Determinants of compliance with anti-vectorial protective measures among non-immune travellers during missions to tropical Africa
1 Field Infectiology Department, Institute for Biomedical Research of the French Armed Forces (IRBA) & URMITE UMR6236, Allée du Médecin Colonel Jamot, Parc du Pharo, BP60109, 13262 Marseille Cedex 07, France
2 Hôpital d'Instruction des Armées Laveran, BP 60149, 13384 Marseille Cedex 13, France
3 Département d'épidémiologie et de santé publique & EA3283, Parc du Pharo, 13262 Marseille Cedex 07, France
4 EA4170 Free Radicals, Energy Substrates and Physiopathology, Claude-Bernard Lyon I University, 8 Avenue Rockefeller, 69373 Lyon Cedex 08, France
5 Institut d'éducation thérapeutique, Fondation partenariale, University Pierre et Marie Curie, Paris 6, and University of Rouen, France
6 Institut Pasteur de Madagascar, B.P. 1274, 101 Antananarivo, Madagascar
Malaria Journal 2011, 10:232 doi:10.1186/1475-2875-10-232Published: 10 August 2011
The effectiveness of anti-vectorial malaria protective measures in travellers and expatriates is hampered by incorrect compliance. The objective of the present study was to identify the determinants of compliance with anti-vectorial protective measures (AVPMs) in this population that is particularly at risk because of their lack of immunity.
Compliance with wearing long clothing, sleeping under insecticide-impregnated bed nets (IIBNs) and using insect repellent was estimated and analysed by questionnaires administered to 2,205 French military travellers from 20 groups before and after short-term missions (approximately four months) in six tropical African countries (Senegal, Ivory Coast, Chad, Central African Republic, Gabon and Djibouti). For each AVPM, the association of "correct compliance" with individual and collective variables was investigated using random-effect mixed logistic regression models to take into account the clustered design of the study.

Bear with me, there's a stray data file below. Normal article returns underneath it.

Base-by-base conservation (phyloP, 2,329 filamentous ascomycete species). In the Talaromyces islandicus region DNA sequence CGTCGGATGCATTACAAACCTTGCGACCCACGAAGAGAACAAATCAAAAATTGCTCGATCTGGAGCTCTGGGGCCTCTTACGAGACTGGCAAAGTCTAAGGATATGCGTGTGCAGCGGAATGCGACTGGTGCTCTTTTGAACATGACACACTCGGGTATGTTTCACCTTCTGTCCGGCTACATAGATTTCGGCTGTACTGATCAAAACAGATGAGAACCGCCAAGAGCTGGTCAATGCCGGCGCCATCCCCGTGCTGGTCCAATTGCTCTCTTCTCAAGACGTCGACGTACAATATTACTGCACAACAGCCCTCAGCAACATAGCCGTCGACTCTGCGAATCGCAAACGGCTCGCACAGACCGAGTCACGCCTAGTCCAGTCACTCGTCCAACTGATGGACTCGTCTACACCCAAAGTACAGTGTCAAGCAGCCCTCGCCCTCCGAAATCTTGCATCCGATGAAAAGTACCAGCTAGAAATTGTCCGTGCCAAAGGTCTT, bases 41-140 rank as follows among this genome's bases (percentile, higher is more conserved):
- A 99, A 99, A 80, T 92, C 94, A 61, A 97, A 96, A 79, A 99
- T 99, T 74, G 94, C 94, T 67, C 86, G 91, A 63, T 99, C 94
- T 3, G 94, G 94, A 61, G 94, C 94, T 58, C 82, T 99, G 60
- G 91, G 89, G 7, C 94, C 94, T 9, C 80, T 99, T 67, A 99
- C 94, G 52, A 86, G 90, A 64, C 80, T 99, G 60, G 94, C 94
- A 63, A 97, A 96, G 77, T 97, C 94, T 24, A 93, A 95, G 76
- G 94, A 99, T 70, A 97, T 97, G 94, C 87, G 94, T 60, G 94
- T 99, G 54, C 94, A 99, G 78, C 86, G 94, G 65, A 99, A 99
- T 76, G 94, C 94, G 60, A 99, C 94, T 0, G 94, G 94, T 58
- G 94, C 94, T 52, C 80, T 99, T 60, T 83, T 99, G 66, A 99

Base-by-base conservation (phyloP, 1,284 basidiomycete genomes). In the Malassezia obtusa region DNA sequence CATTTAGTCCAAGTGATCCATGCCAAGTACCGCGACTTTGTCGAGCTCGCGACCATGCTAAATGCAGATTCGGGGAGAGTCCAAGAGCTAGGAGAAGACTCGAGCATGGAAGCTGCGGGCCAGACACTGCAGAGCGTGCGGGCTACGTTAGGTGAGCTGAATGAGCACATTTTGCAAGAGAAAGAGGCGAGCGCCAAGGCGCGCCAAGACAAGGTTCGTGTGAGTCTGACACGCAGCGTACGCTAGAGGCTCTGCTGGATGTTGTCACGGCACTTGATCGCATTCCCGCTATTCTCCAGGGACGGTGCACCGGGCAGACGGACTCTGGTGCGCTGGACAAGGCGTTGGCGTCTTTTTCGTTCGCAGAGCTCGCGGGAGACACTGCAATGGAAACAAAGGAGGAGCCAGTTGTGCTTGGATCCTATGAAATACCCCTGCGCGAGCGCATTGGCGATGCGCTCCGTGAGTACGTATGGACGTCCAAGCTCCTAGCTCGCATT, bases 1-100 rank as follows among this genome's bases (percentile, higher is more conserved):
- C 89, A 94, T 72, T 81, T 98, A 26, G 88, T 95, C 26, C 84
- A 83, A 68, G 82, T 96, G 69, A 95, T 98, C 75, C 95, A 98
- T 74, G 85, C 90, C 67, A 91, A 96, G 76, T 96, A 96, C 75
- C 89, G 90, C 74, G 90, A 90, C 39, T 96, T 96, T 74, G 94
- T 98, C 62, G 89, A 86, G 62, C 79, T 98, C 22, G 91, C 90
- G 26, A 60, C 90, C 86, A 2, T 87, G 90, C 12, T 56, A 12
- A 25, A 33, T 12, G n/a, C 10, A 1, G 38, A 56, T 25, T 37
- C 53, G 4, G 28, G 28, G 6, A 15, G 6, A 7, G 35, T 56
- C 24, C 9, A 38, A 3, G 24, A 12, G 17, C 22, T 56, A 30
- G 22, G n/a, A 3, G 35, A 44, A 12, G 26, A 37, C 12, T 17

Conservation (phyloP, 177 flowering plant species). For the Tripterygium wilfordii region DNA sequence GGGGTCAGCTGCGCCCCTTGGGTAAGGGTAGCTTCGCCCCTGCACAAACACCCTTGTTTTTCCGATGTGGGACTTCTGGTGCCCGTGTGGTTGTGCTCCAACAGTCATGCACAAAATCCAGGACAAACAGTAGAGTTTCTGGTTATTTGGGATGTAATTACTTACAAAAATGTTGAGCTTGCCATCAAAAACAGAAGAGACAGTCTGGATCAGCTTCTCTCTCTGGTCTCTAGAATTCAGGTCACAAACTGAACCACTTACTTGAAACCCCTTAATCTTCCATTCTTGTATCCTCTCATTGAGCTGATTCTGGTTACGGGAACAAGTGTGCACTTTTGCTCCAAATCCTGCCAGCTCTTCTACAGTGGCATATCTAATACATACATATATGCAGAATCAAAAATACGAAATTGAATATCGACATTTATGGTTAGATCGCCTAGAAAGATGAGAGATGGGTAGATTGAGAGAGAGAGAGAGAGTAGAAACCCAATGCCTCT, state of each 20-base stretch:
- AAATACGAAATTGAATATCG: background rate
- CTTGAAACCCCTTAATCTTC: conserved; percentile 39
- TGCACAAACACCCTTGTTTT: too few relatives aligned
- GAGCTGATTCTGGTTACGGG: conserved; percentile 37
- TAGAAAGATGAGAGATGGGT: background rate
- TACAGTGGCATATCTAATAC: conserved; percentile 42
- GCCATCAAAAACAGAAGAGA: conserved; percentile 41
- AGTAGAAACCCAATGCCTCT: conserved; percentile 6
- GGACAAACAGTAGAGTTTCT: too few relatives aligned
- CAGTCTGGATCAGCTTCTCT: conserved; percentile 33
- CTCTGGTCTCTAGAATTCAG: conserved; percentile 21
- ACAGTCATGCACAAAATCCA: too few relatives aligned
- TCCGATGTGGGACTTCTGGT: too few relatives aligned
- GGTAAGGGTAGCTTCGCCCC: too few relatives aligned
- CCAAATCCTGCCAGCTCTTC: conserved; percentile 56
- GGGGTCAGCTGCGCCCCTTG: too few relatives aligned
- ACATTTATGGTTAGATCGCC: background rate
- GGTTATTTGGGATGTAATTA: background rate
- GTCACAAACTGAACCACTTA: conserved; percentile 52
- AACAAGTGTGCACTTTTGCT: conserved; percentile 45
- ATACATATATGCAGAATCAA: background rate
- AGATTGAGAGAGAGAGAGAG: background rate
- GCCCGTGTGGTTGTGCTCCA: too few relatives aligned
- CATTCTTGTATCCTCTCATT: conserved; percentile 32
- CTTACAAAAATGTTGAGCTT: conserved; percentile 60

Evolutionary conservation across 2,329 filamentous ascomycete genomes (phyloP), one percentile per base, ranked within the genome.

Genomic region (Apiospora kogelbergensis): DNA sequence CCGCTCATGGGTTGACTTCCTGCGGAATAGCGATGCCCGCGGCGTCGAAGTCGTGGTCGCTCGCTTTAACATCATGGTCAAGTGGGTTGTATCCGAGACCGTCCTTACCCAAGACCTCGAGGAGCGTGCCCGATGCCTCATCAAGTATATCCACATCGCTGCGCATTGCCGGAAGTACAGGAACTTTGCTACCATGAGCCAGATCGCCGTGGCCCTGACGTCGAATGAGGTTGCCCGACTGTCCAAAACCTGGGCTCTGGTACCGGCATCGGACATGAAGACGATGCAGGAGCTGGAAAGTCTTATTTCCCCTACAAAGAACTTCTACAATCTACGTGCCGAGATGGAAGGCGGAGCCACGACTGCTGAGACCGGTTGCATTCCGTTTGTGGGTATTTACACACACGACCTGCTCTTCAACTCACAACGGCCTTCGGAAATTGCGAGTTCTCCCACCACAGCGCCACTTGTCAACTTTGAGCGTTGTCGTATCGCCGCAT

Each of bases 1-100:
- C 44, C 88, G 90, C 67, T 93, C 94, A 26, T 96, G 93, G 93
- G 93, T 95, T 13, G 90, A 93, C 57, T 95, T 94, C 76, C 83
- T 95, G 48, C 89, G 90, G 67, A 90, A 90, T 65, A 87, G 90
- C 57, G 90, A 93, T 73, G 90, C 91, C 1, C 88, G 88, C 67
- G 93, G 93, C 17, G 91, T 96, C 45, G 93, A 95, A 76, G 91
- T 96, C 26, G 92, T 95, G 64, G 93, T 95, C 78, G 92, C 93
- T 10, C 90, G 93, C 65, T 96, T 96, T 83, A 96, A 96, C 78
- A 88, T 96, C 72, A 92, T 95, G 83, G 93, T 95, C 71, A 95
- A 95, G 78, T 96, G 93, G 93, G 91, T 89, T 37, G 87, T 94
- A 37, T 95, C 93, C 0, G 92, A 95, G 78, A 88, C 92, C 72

The correct compliance rates were 48.6%, 50.6% and 18.5% for wearing long clothing, sleeping under bed nets and using repellents, respectively. Depending on the AVPM, correct compliance was significantly associated with the following factors: country, older than 24 years of age, management responsibilities, the perception of a personal malaria risk greater than that of other travellers, the occurrence of life events, early bedtime (i.e., before midnight), the type of stay (field operation compared to training), the absence of medical history of malaria, the absence of previous travel in malaria-endemic areas and the absence of tobacco consumption.
There was no competition between compliance with the different AVPMs or between compliance with any AVPM and malaria chemoprophylaxis.
Interventions aimed at improving compliance with AVPMs should target young people without management responsibilities who are scheduled for non-operational activities in countries with high risk of clinical malaria. Weak associations between compliance and history of clinical malaria or variables that pertain to threat perception suggest that cognition-based interventions referencing a "bad experience" with clinical malaria could have only a slight impact on the improvement of compliance. Further studies should focus on the cognitive and behavioural predictors of compliance with AVPMs.